"He has always been a strong player that never gave up easily. I think the thing that changed most about him is his height. He has also gotten so powerful now," Loh told Stadium Astro.

    The Malaysian-born Loh, who is now Singapore’s leading male shuttler, had grown up together with Lee and Cheam June Wei on the national junior circuit before moving across the Causeway when he was 13.

    Loh notably beat Lee in the Under-12 final of the National Junior Grand Prix Finals in 2009, but the Malaysian holds a 3-0 advantage over the Singaporean on the professional circuit.

    Of the three wins, the 2019 SEA Games men’s singles final stands out as Lee beat Loh 21-18, 21-18 to strike gold.

    But Loh, now ranked 38th in the world, is slowly finding his way to becoming a top player.

    The 22-year-old gained worldwide recognition when he beat Lin Dan to win last year’s Thailand Masters, and three things soon became apparent.

    His social media following shot up overnight, and he became a wanted ambassador for a lot of brands who wanted him to endorse their products.

    Loh has not been able to win another title since, but he has beaten higher ranked shuttlers like Chou Tien-chen (2nd) and Kanta Tsuneyama (11th) this year.

    "So far it’s been good, but I still have a long way to go and I am working hard, hoping to make my dream come true," said the Penang-born, who is coping well with the COVID-19 lockdown.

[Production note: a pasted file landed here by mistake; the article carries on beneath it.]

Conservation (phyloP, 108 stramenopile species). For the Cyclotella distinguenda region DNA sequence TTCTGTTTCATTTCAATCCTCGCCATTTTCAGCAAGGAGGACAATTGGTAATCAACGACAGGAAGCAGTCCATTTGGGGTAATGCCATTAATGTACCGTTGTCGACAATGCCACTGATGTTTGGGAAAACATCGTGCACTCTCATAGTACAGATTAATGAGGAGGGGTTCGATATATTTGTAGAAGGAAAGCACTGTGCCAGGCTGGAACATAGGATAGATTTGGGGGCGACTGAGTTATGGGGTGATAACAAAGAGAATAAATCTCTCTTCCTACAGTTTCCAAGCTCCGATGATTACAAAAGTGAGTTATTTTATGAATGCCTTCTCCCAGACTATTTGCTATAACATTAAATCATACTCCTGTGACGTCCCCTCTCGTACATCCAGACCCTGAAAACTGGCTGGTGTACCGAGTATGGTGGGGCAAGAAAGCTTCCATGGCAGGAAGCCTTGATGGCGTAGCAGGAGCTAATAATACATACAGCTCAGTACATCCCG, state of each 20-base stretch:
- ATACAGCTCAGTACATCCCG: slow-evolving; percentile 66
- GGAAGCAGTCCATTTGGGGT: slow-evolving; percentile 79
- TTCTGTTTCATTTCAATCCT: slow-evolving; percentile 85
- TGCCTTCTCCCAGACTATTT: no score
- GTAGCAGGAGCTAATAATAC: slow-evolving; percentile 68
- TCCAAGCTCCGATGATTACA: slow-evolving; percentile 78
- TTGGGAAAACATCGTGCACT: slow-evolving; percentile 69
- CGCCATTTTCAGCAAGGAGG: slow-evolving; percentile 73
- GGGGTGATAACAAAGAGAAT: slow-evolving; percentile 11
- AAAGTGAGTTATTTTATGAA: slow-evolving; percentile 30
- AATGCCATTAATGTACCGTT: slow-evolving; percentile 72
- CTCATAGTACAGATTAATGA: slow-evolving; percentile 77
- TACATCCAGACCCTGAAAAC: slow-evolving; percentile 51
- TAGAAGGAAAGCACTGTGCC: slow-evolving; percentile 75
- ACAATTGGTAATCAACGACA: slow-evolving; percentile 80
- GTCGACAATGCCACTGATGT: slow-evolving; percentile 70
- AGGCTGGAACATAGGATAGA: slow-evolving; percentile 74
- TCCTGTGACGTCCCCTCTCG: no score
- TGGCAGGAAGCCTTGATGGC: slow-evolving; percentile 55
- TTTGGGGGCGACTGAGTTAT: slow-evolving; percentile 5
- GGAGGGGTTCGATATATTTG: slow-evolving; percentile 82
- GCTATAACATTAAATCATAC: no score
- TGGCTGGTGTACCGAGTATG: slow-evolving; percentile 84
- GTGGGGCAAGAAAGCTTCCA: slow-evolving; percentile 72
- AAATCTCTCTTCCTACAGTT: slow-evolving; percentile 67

"In fact, I am quite enjoying the lockdown. Everyday we have training and we need to send videos to show what we have done in training. Sometimes we do train together as a team while video calling. I feel everyone will come back more ready than ever."
     
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  12. Loh

    Loh Regular Member

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  13. lodoss

    lodoss Regular Member

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    hope Loh can improve and be among the top 10 one day.
     
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  14. Loh

    Loh Regular Member

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    https://sportstar.thehindu.com/badm...-pbl-2020-awadhe-warriors/article31452775.ece

    2021 Tokyo Olympics: Beiwen Zhang hopes to find sponsors
    United States badminton star Beiwen Zhang, who played for Awadhe Warriors in the 2020 PBL, hopes to find sponsors ahead of the 2021 Tokyo Olympics.

    [​IMG] Dominic Richard
    CHENNAI 28 April, 2020 14:51 IST

    [​IMG]
    Beiwen Zhang in action during the Premier Badminton League. - NAGARA GOPAL

    United States (US) badminton star Beiwen Zhang has experienced a mixed lockdown period so far at her home in Paradise, Nevada. Her Instagram account was hacked, while she feels when there's nothing to do, motivation is difficult to come by.

    - Lockdown Diary -